Abstract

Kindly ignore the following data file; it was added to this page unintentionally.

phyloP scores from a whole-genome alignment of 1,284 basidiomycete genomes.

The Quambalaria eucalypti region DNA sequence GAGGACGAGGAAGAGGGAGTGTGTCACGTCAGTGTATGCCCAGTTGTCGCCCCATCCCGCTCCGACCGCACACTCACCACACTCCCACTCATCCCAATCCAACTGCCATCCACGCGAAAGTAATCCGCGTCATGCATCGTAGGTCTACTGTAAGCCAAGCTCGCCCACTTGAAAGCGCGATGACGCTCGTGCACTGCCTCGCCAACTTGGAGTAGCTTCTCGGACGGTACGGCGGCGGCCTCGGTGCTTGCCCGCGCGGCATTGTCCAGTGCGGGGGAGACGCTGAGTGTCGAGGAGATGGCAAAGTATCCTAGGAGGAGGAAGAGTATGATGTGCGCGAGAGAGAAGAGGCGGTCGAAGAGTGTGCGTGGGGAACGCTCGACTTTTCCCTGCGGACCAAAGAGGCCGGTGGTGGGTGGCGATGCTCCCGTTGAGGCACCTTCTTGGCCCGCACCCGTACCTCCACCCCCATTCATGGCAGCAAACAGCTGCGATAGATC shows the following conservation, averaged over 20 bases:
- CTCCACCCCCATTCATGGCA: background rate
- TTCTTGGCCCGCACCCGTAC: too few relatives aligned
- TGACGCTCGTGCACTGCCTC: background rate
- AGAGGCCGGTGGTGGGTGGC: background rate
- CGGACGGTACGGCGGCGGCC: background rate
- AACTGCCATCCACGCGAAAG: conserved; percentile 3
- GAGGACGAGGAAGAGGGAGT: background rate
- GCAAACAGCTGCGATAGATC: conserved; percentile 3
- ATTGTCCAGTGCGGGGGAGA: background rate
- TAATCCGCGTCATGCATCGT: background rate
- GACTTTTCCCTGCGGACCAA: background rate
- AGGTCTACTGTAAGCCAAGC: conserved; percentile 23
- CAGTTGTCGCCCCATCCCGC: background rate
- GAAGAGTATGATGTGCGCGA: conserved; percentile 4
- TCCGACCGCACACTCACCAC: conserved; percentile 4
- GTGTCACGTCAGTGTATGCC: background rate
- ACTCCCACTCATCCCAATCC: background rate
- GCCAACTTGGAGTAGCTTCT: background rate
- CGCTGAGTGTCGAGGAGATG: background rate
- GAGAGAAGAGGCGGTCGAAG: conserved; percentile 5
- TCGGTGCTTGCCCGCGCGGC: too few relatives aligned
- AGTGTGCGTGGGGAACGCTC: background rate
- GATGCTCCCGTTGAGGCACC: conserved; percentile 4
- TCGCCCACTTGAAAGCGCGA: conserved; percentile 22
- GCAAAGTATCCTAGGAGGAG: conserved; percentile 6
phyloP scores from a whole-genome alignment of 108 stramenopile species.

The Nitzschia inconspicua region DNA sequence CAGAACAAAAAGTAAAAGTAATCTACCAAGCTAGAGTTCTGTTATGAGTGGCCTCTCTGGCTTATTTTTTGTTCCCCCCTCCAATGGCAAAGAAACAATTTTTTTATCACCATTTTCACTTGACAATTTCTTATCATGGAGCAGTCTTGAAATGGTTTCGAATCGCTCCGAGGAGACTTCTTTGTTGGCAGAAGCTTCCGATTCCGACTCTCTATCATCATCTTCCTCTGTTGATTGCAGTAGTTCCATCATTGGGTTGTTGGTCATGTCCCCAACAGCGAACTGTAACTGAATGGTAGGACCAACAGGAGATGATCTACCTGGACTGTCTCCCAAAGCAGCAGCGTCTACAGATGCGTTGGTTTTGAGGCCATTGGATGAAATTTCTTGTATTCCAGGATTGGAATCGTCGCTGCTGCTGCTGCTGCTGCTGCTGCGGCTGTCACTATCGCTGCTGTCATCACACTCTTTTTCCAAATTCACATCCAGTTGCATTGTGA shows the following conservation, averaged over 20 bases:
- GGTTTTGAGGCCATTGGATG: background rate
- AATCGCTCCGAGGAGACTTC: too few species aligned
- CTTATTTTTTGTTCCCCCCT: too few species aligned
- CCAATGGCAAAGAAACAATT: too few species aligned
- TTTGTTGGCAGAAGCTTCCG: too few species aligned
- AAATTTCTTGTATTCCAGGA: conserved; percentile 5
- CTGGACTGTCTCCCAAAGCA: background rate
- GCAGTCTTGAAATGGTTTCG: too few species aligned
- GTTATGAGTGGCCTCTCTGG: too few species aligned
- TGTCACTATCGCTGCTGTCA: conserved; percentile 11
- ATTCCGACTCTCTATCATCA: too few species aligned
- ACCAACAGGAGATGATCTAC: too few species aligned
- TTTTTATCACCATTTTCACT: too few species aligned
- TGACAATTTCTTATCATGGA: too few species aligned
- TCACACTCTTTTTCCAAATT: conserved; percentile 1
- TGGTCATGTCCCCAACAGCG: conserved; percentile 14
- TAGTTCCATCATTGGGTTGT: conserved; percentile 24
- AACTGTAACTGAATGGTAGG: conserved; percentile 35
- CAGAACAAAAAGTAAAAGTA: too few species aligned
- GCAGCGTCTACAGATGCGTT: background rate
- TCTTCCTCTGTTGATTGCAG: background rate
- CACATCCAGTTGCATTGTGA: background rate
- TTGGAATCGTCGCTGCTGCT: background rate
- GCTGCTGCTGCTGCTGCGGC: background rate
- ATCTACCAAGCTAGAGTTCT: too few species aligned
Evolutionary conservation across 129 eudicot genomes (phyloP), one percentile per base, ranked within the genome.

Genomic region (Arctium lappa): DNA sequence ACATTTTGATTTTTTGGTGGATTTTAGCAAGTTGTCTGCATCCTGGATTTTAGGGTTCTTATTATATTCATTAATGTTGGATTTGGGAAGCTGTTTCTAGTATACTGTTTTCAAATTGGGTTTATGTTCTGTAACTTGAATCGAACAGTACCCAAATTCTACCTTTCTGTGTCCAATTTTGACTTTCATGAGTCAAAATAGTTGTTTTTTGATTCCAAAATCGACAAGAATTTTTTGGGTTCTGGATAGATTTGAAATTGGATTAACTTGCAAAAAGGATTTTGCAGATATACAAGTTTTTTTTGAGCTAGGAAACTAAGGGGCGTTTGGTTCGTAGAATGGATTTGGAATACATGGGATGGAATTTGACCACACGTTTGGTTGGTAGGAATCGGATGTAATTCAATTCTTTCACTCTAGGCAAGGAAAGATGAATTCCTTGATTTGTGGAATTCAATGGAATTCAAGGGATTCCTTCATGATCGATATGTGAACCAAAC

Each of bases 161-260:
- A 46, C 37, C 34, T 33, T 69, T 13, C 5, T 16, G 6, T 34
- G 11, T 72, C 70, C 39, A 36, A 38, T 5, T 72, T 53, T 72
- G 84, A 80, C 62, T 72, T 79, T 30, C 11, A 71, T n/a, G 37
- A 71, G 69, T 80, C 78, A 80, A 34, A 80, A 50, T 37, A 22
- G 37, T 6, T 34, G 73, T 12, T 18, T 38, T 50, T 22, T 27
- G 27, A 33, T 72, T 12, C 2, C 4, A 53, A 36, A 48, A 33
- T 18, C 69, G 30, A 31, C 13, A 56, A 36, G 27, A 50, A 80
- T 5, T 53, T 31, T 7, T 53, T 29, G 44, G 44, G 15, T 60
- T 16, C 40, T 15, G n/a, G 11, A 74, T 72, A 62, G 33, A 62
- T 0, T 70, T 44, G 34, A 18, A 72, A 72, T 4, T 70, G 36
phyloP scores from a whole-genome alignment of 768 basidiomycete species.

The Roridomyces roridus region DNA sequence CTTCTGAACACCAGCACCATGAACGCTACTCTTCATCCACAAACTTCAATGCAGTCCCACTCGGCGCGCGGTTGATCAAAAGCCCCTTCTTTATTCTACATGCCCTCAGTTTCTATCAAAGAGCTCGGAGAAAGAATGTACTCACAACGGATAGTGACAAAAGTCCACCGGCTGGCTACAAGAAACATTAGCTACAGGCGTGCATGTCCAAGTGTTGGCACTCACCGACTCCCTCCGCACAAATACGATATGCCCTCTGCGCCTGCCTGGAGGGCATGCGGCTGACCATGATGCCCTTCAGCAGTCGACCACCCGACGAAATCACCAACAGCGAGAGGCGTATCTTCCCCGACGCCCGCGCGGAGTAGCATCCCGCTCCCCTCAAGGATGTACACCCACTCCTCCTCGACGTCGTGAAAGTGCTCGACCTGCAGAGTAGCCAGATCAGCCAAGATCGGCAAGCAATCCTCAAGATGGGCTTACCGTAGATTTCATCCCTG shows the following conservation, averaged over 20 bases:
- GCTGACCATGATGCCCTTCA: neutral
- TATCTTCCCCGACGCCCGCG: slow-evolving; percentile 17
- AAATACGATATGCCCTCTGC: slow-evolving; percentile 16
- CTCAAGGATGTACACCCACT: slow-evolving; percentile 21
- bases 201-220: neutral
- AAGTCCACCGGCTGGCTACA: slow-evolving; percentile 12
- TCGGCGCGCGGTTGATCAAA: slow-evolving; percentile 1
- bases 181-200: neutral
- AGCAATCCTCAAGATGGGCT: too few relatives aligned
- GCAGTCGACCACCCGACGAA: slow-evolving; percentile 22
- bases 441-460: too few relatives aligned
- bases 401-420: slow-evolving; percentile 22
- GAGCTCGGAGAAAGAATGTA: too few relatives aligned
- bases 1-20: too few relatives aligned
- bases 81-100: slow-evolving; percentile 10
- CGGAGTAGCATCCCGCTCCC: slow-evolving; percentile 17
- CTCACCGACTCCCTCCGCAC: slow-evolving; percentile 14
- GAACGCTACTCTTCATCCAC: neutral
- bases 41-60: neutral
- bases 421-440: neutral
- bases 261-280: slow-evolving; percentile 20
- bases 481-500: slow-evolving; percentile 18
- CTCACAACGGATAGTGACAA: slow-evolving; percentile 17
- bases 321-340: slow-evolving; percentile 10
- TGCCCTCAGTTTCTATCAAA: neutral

Will natural resources comprise an important constraint on economic development in the 21st century? We use a macroeconomic model (MAVA) to demonstrate the precise nature of this problem. First, we employ the model to demonstrate that resource constraints do not substantially limit future economic growth under parametric conditions prevailing in the period 1960–2010. Second, we examine the sorts of changed conditions that are unavoidable in the coming century and demonstrate that declining population growth (and the increased dependency rates this implies) is likely to result in increasingly important resource constraints. Ironically, it is the decline in population growth rates-and not the opposite-that may occasion the return of Malthusian constraints.

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